What’s In a Name? That By Which We Call A Hero By Any Other Name Wouldst Act As…Villainous? Courageous? Cunning?Art & Literature, Film, Picturing the Word — By Picturing the Word on March 10, 2010 at 1:00 am
Welcome to Week 3 of Picturing the Word!
This week in class we watched movies and read books with the theme “You have great power.”
Harry Potter and the Chamber of Secrets (Chris Columbus, 2002)
Spider-Man (Sam Raimi, 2002)
Star Wars (George Lucas, 1977)
Star Wars: Episode II — Attack of the Clones (George Lucas, 2002)
“Doctor Who” (Boom Town 1.11, Parting of the Ways, 1.13)
And we read:
Superman for All Seasons (Spring)
Kingdom Come (Chapter 1—Strange Visitor)
One of the conversations I found most interesting during class this week (and a topic that we do not discuss in the podcast) was the topic power usage. We often think of power as something that is either positive or negative, but power qua power is a neutral tool. Power can be wielded in such a way as to do good or to do evil. What actually makes a hero a hero is not that he has power, but that he chooses to use that power for good and not for evil.
One more non-podcasted thought: story creators often have trouble determining just how much power to make available to their characters. This is the problem of the transporter in Star Trek—there are only so many situations into which the writers can put Kirk that cannot be solved by simply beaming him out at the last second. This is also one of the most difficult problems to solve with Superman—when you have a character that is nearly invulnerable there are only so many problems he can have. Hence, Superman needs Lex Luthor to make him interesting—Lex is a character that presents a challenge that cannot be solved by Superman’s physical invulnerability alone. Too much power is a magic bullet which renders the plots uninteresting and predictable; too little power is no longer a hero myth but rather a garden-variety action flick. Writers need to be careful to strike a balance between hero and villain to make them well matched. No one wants to read a story about Dumbledore dueling a muggle.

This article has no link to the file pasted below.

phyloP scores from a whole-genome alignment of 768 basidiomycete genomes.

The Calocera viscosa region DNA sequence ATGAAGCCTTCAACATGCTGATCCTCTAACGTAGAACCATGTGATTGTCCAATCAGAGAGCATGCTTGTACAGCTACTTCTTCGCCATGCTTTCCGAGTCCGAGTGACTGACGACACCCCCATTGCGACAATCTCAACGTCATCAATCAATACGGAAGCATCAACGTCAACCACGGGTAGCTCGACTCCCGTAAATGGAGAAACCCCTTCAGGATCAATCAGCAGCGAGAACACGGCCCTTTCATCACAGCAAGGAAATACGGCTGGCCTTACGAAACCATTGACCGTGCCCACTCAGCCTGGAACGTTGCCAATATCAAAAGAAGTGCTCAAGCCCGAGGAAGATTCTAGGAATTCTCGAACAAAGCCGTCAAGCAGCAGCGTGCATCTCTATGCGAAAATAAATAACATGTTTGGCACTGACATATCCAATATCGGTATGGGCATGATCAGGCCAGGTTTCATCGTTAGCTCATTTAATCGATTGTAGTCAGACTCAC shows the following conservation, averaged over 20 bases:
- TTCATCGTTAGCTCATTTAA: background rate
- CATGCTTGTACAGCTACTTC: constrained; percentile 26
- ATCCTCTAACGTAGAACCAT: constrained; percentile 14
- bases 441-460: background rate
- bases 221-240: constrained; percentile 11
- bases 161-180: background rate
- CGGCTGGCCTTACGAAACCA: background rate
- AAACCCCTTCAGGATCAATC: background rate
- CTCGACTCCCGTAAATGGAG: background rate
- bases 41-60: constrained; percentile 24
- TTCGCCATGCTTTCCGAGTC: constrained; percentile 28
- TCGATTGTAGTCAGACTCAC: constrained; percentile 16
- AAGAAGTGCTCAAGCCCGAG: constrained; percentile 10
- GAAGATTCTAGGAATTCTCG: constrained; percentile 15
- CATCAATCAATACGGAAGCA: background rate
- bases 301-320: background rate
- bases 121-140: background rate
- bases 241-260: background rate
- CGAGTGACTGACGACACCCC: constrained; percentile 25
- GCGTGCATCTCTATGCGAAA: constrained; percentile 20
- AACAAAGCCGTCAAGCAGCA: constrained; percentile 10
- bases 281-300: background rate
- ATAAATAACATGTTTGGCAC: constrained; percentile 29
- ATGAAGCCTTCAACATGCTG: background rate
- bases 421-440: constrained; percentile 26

Seeing as this is the third podcast based on a class entitled “Heroes and Saviors,” John and I thought it was only fitting that we start to define what a hero is. In this podcast we look at some of the different categories of heroes, examine the doubling that frequently happens between the hero and villain of the same story, and wonder what draws us, as the audience, to some heroes rather than others.
As always, please feel free to join our conversation by commenting below or emailing John and I at email@example.com.
Happy listening! ‘